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Pressure Got You Down?

Pressure Got You Down?

General points of the female experience 

As you journey through motherhood, you may have received unsolicited advice from other people trying to pressure you into their own ideas of “the right way”. These pressures can come from strangers within the public or even those closest to mom, like close friends, family or even the other parent. While many people think sharing their opinions will be helpful, these unwarranted thoughts develop into subconscious standards of comparison. Regardless of the unrealistic expectations, meeting these pressures satisfies an innate need for belonging. People are often socially rewarded (regarded as “mom goals”) for adhering to social norms and punished (ostracization of the child) for deviating them.1  

Pressures society places on women 

From childhood, women are conditioned to chase standards created by a male centered society. Little girls grow up to be women who have been educated to meet unrealistic expectations that society has imposed on them. These expectations have one simple message, you must be perfect.4 

Common criticisms are to:  

  • Count calories 
  • Hide cellulite 
  • Show intelligence 
  • Be well dressed 
  • Fall in love and find “happily ever after” 
  • Have children before 30 

The mediums through which these messages are shared have adapted over time along with society. It started with folklore and then transitioned through tv shows and movies to magazines. Now it’s prevalent all-over social media. The influence of the media will continue to be decisive for women to live prey to stereotypes because they are bombarded with messages that drive them to demand perfection. The problem is that when you don’t achieve perfection, you can experience low morale and depression.4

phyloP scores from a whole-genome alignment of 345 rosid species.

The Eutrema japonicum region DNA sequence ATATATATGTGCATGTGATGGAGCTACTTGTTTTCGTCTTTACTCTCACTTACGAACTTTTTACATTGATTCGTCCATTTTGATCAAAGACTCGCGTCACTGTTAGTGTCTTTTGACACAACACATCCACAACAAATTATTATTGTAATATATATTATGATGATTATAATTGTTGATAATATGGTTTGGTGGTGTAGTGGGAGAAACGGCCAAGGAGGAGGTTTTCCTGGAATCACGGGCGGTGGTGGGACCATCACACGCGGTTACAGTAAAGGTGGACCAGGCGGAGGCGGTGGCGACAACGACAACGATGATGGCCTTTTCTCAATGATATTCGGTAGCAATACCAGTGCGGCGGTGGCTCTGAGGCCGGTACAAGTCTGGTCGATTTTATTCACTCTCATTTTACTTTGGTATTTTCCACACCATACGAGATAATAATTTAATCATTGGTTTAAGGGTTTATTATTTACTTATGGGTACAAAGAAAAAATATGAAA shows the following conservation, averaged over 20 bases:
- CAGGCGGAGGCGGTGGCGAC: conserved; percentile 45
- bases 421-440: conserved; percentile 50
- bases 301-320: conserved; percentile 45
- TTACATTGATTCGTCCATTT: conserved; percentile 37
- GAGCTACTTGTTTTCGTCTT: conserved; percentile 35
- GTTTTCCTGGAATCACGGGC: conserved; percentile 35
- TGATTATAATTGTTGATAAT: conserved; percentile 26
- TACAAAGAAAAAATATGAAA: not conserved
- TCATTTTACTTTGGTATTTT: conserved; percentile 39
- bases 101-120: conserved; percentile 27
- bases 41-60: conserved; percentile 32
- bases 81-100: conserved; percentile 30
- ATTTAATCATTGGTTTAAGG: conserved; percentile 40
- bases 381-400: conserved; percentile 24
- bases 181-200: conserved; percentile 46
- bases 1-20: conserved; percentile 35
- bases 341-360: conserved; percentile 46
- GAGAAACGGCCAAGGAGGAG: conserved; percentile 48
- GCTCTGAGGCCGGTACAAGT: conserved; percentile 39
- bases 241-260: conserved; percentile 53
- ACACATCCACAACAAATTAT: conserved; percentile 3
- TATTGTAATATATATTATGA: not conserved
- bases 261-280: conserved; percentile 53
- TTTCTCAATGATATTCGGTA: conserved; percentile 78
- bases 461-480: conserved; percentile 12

Pressures society places on mothers 

The pressure doesn’t stop at the female experience. “Mom shaming” has become an inevitable part of motherhood. Many societies associate a woman’s success and value with her performance as a mother. Moms are often criticized for routine behaviors like what they eat, how they sleep, diaper changes or their decision to breastfeed. Each of these notions support the myth that her top priority should be ensuring her children are properly cared for and well-mannered.  

Societal pressures can also vary across different types of mothers. Historically society highlights nuclear families, but we know that the term “mother” can have many faces. This means the experience of adoption, surrogacy, or parenthood through marriage can have its own individual isolating pressures.  

Despite the assumption of endless bliss that is associated with motherhood, many women report lower satisfaction with life during its onset. Symptoms of depression and exhaustion among mothers who feel pressure to be perfect often experience lower work-family balance and, in turn, lower career ambitions.1 As women continue to pour into the workforce, many mothers find themselves carrying two loads, juggling responsibilities between home and the office. Research shows that societal pressures can lead to higher levels of guilt and stress. These feelings contribute to parental burnout.1